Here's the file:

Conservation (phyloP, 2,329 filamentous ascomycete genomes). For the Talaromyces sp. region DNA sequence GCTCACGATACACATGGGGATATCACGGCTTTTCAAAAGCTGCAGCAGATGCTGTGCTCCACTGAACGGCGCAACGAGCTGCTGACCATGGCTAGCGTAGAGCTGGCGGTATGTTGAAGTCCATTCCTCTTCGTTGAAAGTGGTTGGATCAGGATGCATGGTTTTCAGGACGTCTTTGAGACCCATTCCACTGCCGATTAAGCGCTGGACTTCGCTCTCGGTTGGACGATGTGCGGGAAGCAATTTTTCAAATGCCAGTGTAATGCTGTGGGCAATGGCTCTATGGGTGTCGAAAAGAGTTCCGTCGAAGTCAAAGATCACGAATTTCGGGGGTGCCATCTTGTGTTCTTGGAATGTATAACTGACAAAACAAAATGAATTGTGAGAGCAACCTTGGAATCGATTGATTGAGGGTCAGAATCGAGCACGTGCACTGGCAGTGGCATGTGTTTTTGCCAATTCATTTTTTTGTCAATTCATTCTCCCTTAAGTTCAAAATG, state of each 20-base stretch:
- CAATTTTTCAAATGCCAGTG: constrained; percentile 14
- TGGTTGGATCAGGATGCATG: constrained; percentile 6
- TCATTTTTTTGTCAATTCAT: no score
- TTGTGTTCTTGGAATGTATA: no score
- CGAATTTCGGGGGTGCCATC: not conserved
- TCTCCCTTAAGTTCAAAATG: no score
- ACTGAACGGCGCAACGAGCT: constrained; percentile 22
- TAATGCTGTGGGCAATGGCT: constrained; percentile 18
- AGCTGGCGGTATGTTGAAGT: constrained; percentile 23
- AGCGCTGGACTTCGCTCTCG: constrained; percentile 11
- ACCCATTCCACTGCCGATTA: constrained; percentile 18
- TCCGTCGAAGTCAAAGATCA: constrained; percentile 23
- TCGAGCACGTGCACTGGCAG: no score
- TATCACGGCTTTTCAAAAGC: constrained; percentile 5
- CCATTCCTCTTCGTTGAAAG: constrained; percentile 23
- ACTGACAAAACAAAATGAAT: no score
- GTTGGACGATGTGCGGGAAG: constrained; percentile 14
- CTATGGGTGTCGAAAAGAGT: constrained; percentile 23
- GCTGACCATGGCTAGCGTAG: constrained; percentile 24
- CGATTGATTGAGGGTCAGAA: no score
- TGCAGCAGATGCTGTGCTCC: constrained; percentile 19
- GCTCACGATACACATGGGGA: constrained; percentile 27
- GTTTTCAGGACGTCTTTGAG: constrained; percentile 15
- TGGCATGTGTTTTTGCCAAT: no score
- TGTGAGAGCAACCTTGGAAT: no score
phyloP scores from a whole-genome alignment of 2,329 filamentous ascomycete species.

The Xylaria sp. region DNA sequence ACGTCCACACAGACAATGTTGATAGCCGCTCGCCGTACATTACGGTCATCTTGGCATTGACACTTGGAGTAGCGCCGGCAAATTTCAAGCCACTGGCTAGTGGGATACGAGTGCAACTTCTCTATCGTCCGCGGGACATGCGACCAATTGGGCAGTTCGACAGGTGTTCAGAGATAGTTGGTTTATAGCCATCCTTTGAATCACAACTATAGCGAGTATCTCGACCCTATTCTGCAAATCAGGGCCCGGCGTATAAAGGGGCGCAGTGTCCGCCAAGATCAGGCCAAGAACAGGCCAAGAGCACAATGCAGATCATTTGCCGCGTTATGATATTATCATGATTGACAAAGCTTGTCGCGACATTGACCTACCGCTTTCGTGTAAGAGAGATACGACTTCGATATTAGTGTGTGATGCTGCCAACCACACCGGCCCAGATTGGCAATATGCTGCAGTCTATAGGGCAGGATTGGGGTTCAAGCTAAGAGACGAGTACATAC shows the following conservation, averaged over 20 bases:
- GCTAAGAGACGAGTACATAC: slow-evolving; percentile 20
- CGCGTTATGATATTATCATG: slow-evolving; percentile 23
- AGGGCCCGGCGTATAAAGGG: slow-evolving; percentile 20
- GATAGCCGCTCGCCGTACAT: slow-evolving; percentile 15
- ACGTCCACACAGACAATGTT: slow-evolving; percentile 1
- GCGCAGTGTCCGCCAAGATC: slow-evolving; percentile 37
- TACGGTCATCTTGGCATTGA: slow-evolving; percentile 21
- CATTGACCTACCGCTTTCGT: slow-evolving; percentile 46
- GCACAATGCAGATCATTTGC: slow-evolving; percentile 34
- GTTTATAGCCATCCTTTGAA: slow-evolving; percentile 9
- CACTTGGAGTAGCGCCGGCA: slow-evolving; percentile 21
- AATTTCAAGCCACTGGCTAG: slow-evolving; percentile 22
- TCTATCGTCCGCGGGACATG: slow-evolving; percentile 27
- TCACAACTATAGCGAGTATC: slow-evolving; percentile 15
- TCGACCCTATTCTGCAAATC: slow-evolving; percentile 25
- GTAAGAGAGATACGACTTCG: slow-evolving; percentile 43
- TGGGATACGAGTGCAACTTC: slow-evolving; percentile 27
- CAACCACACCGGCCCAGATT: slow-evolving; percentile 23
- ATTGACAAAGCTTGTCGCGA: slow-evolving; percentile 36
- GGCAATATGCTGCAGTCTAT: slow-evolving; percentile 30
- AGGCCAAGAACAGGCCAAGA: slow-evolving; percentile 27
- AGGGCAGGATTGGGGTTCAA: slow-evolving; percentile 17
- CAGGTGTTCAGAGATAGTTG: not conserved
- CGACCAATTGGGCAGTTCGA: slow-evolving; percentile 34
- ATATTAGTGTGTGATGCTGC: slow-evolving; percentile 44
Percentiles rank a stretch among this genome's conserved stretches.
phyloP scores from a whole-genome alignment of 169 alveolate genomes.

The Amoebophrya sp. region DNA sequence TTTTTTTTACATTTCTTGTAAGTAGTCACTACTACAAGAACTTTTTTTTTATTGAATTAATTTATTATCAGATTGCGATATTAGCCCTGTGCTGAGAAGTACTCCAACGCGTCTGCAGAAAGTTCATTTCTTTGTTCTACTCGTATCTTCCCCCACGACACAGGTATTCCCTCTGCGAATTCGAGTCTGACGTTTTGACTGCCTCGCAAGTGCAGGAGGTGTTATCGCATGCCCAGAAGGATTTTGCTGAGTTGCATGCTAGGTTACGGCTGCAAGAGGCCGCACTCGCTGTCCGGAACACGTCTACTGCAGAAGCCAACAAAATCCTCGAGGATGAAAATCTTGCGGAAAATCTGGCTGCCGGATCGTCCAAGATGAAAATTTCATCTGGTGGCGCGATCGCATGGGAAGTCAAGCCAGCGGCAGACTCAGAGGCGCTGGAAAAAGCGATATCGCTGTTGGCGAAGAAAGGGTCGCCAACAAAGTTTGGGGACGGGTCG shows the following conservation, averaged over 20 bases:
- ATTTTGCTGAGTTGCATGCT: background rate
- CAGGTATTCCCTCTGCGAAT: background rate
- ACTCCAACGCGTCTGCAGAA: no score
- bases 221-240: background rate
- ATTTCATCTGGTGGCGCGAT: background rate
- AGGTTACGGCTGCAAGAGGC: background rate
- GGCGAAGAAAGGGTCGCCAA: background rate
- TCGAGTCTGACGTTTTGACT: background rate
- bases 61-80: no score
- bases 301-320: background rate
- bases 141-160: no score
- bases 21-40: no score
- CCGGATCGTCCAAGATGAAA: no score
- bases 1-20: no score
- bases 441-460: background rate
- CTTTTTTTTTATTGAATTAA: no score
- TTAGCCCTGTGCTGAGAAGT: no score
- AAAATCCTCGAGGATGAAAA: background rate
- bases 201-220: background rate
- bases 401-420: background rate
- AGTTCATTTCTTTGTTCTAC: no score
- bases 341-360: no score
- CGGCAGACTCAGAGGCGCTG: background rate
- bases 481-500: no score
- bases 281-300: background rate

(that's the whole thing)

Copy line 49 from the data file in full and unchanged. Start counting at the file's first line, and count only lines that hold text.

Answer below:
- AGGCCAAGAACAGGCCAAGA: slow-evolving; percentile 27